U.S. Rep. Chris Pappas hopes New Hampshire gets a new commuter rail service connecting Nashua and Manchester to Boston. Critics note how few Granite Staters use available rail now and don’t think local property taxpayers want to pick up the estimated $11 million tab to subsidize the trains.
Commuter rail is part of the $1.2 trillion infrastructure spending package pushed by President Joe Biden and supported by all the members of New Hampshire’s congressional delegation. Biden signed the bipartisan infrastructure bill, which includes $66 billion for rail, in November.
“This is a project that continues to bubble from the bottom up here in New Hampshire,” Pappas told Manchester’s InkLink last summer about the Capitol Corridor rail project. “I hear about it everywhere I go, residents who are looking for an opportunity to get to work, businesses that are looking to attract the kind of talent they need, and from local leaders who understand this can be an economic engine for New Hampshire.”
The train service would potentially go from Manchester through to Lowell, Massachusetts, with stops in Nashua and at the Manchester-Boston Regional Airport.
Greg Moore, with the libertarian American for Prosperity organization, said New Hampshire cannot afford the fare. The service cannot operate without a taxpayer-funded handout, he said.
“Every state study has shown that it would require substantial taxpayer subsidies to benefit a small number of riders,” Moore said.
Moore said there are better ways to solve commuting problems that meet 21st century needs. He suggested private services like Turo or ZipCar, as well as Uber and Lyft.
“Trying to jam an expensive 19th-century transportation solution onto the hard-working taxpayers of New Hampshire makes no sense,” he said.
A common argument from opponents of expanded rail is Granite Staters rarely use the service that’s currently available. The Amtrak Downeaster, for example, connects the Seacoast towns of Dover, Durham, and Exeter with Maine and Boston. According to Amtrak, New Hampshire riders make up less than 20 percent of the total ridership.
In 2019, before the COVID-19 pandemic hit, fewer than 2,000 trips a week began or ended in the Granite State. During the pandemic when ridership fell, the number of trips originating or ending in New Hampshire fell to 362 per week. Neither of those numbers is enough to sustain rail service without taxpayer subsidies.
In fact, Amtrak — often hailed as a success story — has received annual federal subsidies of $1.5 billion to $2 billion, in addition to the new billions from the bipartisan infrastructure bill. And the only reason service in the Northeast “pays for itself,” as advocates claim, is because of inventive bookkeeping that hides a huge backlog of needed maintenance and the subsidies it receives from state governments.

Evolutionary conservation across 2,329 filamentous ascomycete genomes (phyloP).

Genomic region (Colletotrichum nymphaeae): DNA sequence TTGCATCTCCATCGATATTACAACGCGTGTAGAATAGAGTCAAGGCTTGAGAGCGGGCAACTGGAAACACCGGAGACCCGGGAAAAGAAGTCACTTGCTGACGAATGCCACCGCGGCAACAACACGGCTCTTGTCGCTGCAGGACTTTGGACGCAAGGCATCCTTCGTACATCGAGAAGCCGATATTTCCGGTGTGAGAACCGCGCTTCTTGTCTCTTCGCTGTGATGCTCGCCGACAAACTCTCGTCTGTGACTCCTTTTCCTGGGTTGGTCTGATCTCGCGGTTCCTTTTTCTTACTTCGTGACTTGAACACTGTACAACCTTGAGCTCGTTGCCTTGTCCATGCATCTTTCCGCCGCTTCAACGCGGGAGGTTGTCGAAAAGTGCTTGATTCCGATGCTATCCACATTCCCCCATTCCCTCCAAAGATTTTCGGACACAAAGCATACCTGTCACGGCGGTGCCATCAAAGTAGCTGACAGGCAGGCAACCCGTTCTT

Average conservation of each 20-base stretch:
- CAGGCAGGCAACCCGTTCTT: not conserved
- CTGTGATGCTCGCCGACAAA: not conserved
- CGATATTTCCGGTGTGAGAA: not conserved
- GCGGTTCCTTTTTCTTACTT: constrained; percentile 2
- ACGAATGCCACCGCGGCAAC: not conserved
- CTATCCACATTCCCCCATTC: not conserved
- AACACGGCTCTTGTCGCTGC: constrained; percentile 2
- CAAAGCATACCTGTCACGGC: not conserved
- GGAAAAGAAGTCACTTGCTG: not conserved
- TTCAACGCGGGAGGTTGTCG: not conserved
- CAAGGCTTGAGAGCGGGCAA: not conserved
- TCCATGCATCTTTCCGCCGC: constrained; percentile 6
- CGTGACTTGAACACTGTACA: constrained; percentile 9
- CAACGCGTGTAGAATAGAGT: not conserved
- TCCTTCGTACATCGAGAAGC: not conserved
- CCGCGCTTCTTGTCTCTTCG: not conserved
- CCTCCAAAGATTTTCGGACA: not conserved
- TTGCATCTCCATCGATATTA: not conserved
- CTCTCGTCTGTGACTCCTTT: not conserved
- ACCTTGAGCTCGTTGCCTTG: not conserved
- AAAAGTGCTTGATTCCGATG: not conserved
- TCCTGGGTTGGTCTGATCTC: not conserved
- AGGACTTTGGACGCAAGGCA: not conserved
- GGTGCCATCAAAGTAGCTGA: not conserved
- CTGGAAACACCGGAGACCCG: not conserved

State Rep. George Sykes, D-Lebanon, a member of the House Transportation Committee, said every form of transportation, from air travel to bus service, is subsidized by taxpayers to some extent.
“There’s no free lunch when it comes to transportation,” Sykes said.
Sykes said rail service would be a net financial positive for the state in the long run when factors like increased development and savings on highway maintenance costs are considered. Paying for the service through taxes or fees just goes the territory, he said.
“My question to (those opposed to rail) would be, name me one aspect of transportation where they don’t have to pay for, one way or another.”
Sykes’ colleague on the Transportation Committee, Aidan Ankarberg, R-Rochester, doesn’t want his voters to have to pay for a service they are not going to be able to use. He recently filed a bill that would keep any state funding from being used for the rail project.
“It is not fiscally responsible or the New Hampshire way to expect my constituents in Rochester to pay for a commuter rail in Manchester that very few people will use,” he said. “My bill protects Rochester and other Granite State taxpayers from this boondoggle before it begins.”
Ankarberg said the most recent Department of Transportation report on the commuter rail, which estimates the state would need to subsidize the service at $11 million, is several years old and out of date. The true cost for the service to taxpayers is likely closer to $16 million, he said. That money would come from increased property taxes, or cuts to education funding, he said.
“While current estimates aren’t available, the DOT previously suggested raising statewide property taxes by $15.7 million or diverting 5 percent of our education funding in order to cover the commuter rail’s operating and management costs,” he said.
That kind of spending isn’t going to catch on in New Hampshire, according to Moore.
“Thankfully, there is little appetite in the state legislature for saddling state taxpayers with this backward approach,” Moore said. “New passenger rail isn’t happening anytime soon.”